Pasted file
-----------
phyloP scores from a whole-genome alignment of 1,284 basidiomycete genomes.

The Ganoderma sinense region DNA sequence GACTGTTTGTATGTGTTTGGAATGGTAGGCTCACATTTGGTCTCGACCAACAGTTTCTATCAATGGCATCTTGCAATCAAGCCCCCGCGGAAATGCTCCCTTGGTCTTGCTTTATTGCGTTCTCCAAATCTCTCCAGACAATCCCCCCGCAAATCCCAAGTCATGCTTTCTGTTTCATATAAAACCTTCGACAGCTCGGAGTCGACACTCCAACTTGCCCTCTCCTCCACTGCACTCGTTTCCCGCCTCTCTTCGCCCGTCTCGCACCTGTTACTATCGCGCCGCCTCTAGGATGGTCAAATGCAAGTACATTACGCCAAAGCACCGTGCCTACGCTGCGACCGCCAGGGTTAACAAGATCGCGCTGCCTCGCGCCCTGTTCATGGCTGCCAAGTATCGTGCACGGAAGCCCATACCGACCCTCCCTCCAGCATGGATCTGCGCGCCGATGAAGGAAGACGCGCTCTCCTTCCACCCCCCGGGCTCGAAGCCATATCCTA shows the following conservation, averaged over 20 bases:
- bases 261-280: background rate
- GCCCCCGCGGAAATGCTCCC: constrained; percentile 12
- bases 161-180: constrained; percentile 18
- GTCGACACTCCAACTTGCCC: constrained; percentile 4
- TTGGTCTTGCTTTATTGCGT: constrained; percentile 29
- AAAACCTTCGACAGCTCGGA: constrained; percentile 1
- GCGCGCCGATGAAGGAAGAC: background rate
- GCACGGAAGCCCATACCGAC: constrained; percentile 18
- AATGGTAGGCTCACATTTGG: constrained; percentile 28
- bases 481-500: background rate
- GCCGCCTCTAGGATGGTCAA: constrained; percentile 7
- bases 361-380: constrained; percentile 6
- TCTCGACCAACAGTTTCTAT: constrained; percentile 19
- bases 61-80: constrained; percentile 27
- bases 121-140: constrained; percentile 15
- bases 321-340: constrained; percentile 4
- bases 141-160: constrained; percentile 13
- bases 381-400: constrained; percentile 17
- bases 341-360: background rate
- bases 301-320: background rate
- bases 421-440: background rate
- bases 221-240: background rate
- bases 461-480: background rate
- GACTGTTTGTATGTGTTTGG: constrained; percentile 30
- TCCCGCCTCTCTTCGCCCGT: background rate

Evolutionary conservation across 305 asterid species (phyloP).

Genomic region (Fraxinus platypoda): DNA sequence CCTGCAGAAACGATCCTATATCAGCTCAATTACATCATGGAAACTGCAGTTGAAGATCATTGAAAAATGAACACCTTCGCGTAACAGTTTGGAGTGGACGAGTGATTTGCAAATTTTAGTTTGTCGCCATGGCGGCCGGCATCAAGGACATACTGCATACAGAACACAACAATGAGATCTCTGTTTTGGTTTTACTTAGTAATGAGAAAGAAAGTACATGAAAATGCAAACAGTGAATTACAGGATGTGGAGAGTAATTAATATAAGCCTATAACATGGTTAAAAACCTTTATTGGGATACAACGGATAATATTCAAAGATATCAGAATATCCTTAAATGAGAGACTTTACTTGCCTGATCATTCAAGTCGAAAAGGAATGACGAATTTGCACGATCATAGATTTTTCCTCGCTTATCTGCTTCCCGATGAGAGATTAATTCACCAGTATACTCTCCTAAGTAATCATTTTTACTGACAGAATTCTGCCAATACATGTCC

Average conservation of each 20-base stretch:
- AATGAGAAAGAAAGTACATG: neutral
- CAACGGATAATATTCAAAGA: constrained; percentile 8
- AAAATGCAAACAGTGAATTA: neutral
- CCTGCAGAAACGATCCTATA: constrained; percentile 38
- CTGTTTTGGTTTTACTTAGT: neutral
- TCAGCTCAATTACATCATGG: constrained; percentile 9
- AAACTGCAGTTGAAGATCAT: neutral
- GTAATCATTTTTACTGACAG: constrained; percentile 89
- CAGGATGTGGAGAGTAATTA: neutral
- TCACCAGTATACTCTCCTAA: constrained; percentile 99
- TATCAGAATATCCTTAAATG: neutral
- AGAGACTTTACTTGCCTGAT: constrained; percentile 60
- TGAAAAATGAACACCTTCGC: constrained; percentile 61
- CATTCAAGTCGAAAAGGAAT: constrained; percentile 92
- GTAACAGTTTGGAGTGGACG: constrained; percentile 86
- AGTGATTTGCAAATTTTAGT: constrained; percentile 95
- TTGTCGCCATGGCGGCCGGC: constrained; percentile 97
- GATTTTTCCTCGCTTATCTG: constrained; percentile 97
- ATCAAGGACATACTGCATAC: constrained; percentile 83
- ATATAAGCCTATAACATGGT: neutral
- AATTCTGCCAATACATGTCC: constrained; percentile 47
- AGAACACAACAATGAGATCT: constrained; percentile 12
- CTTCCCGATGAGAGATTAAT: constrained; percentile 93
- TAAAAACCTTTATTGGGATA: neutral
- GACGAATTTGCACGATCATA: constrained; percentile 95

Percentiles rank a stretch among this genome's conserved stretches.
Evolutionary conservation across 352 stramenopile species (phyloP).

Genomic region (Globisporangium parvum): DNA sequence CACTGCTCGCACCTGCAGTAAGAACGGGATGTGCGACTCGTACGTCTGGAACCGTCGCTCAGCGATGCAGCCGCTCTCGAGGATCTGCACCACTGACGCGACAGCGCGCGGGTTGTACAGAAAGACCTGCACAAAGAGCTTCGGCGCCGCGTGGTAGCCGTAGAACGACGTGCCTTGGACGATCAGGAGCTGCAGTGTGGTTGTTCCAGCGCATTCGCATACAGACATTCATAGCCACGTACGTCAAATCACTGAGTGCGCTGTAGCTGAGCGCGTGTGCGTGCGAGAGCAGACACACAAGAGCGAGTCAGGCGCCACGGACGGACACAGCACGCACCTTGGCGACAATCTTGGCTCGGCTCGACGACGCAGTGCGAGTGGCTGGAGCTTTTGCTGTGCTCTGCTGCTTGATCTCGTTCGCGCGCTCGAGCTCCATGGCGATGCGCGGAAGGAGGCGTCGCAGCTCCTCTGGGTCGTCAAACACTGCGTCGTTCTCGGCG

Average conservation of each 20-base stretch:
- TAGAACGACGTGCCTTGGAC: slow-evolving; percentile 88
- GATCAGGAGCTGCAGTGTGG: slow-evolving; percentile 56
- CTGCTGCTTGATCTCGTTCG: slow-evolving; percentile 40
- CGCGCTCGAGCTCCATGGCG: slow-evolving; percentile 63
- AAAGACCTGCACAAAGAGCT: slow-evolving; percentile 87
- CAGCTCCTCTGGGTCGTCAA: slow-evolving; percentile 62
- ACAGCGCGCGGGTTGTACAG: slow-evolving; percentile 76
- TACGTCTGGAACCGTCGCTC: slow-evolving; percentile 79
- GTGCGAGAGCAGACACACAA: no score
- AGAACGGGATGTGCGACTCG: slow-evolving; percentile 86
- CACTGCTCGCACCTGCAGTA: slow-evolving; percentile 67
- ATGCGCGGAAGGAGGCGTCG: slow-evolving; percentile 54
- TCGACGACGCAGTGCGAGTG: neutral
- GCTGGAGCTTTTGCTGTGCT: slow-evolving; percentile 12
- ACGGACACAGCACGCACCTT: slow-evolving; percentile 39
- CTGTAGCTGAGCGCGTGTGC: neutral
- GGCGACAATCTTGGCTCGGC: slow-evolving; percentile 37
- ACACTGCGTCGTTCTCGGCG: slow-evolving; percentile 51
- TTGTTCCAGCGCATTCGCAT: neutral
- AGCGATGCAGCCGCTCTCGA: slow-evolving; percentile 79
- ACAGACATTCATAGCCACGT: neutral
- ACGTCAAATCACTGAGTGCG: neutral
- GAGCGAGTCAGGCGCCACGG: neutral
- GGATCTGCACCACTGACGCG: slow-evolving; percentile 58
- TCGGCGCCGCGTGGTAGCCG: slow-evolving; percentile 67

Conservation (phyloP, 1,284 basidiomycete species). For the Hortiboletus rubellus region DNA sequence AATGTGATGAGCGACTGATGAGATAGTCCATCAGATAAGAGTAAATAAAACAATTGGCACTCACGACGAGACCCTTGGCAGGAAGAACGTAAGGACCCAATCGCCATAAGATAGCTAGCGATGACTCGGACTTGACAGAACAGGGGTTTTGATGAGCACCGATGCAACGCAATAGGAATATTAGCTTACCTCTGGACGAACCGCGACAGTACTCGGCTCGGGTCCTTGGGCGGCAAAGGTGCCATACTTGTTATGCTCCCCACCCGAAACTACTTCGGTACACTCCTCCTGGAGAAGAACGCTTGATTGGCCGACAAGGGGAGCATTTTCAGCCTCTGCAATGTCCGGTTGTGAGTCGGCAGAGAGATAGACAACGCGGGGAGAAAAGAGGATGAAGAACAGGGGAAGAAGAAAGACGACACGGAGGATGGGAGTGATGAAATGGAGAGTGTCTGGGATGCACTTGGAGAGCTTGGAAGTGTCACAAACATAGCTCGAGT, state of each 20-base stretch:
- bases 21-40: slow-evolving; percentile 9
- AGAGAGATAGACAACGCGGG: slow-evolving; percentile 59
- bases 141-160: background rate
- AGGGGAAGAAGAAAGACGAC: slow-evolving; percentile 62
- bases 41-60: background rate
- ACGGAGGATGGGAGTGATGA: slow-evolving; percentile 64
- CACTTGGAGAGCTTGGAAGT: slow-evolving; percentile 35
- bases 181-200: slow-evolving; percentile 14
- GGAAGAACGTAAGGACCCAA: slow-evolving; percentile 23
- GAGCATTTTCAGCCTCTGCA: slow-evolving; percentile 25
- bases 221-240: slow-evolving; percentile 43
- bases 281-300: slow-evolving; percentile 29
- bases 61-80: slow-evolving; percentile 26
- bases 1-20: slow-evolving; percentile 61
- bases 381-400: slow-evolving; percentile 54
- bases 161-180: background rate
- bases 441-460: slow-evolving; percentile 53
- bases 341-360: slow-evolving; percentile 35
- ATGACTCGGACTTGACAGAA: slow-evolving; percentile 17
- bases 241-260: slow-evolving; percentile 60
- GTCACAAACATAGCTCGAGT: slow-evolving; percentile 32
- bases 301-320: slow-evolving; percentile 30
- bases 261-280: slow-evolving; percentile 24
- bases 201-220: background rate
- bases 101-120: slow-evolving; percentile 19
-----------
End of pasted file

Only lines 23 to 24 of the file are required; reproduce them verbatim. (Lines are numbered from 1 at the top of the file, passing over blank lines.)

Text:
- bases 421-440: background rate
- bases 221-240: background rate